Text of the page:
Whether relation is the same as person?
Objection 1: It would seem that in God relation is not the same as person.
For when things are identical, if one is multiplied the others are multiplied.
But in one person there are several relations; as in the person of the Father there is paternity and common spiration.
Again, one relation exists in two person, as common spiration in the Father and in the Son.
Therefore relation is not the same as person.
Objection 2: Further, according to the Philosopher (Phys. iv, text. 24), nothing is contained by itself.
But relation is in the person; nor can it be said that this occurs because they are identical, for otherwise relation would be also in the essence.
Therefore relation, or property, is not the same as person in God.
Objection 3: Further, when several things are identical, what is predicated of one is predicated of the others.
But all that is predicated of a Person is not predicated of His property.
For we say that the Father begets; but not that the paternity is begetting.
Therefore property is not the same as person in God.
On the contrary, in God "what is" and "whereby it is" are the same, according to Boethius (De Hebdom.).
But the Father is Father by paternity.
In the same way, the other properties are the same as the persons.
I answer that, Different opinions have been held on this point.
Some have said that the properties are not the persons, nor in the persons; and these have thought thus owing to the mode of signification of the relations, which do not indeed signify existence "in" something, but rather existence "towards" something.
Whence, they styled the relations "assistant," as above explained ( Q , A ).
But since relation, considered as really existing in God, is the divine essence Itself, and the essence is the same as person, as appears from what was said above ( Q , A ), relation must necessarily be the same as person.
Others, therefore, considering this identity, said that the properties were indeed the persons; but not "in" the persons; for, they said, there are no properties in God except in our way of speaking, as stated above ( Q , A ).
We must, however, say that there are properties in God; as we have shown ( Q , A ).
These are designated by abstract terms, being forms, as it were, of the persons.
So, since the nature of a form requires it to be "in" that of which it is the form, we must say that the properties are in the persons, and yet that they are the persons; as we say that the essence is in God, and yet is God.
Reply to Objection 1: Person and property are really the same, but differ in concept.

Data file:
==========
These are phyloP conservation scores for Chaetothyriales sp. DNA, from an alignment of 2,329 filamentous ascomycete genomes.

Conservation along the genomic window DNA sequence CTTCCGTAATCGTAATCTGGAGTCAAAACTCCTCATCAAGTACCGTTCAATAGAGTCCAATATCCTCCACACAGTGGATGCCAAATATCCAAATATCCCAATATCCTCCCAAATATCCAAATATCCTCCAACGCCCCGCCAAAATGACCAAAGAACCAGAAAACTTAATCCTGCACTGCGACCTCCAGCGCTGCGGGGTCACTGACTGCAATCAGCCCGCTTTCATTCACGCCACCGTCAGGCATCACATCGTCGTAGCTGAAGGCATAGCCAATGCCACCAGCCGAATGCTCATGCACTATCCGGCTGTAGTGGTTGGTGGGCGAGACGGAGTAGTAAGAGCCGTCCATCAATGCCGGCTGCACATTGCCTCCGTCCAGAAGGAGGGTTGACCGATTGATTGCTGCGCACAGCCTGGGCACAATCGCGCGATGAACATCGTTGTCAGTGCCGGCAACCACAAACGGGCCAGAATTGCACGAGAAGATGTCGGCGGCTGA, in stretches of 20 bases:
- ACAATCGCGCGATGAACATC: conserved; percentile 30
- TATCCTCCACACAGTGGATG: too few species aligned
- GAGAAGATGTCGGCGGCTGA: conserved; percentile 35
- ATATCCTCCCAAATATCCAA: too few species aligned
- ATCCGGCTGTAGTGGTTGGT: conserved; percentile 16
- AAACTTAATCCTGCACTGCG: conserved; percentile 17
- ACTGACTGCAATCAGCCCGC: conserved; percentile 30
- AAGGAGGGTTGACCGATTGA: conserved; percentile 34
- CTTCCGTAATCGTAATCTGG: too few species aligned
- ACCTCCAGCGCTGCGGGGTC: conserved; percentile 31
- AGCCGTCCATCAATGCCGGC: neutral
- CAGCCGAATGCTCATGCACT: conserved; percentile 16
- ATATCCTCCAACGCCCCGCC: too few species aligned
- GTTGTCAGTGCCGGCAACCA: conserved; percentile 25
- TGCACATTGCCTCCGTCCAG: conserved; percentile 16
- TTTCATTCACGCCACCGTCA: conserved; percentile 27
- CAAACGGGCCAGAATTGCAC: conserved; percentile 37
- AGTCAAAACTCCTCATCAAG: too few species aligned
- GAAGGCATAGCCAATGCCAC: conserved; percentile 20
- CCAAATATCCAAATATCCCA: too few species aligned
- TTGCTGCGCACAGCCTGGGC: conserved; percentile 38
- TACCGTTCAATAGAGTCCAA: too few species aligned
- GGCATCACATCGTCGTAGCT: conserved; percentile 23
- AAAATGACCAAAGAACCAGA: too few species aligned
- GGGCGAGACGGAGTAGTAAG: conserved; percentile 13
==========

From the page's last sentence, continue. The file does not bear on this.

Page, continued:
Consequently, it does not follow that if one is multiplied, the other must also be multiplied.
We must, however, consider that in God, by reason of the divine simplicity, a twofold real identity exists as regards what in creatures are distinct.
For, since the divine simplicity excludes the composition of matter and form, it follows that in God the abstract is the same as the concrete, as "Godhead" and "God."
And as the divine simplicity excludes the composition of subject and accident, it follows that whatever is attributed to God, is His essence Itself; and so, wisdom and power are the same in God, because they are both in the divine essence.
According to this twofold identity, property in God is the same person.
For personal properties are the same as the persons because the abstract and the concrete are the same in God; since they are the subsisting persons themselves, as paternity is the Father Himself, and filiation is the Son, and procession is the Holy Ghost.
But the non-personal properties are the same as the persons according to the other reason of identity, whereby whatever is attributed to God is His own essence.
Thus, common spiration is the same as the person of the Father, and the person of the Son; not that it is one self-subsisting person; but that as there is one essence in the two persons, so also there is one property in the two persons, as above explained ( Q , A ).
Reply to Objection 2: The properties are said to be in the essence, only by mode of identity; but in the persons they exist by mode of identity, not merely in reality, but also in the mode of signification; as the form exists in its subject.
Thus the properties determine and distinguish the persons, but not the essence.
Reply to Objection 3: Notional participles and verbs signify the notional acts: and acts belong to a "suppositum."
Now, properties are not designated as "supposita," but as forms of "supposita."
And so their mode of signification is against notional participles and verbs being predicated of the properties.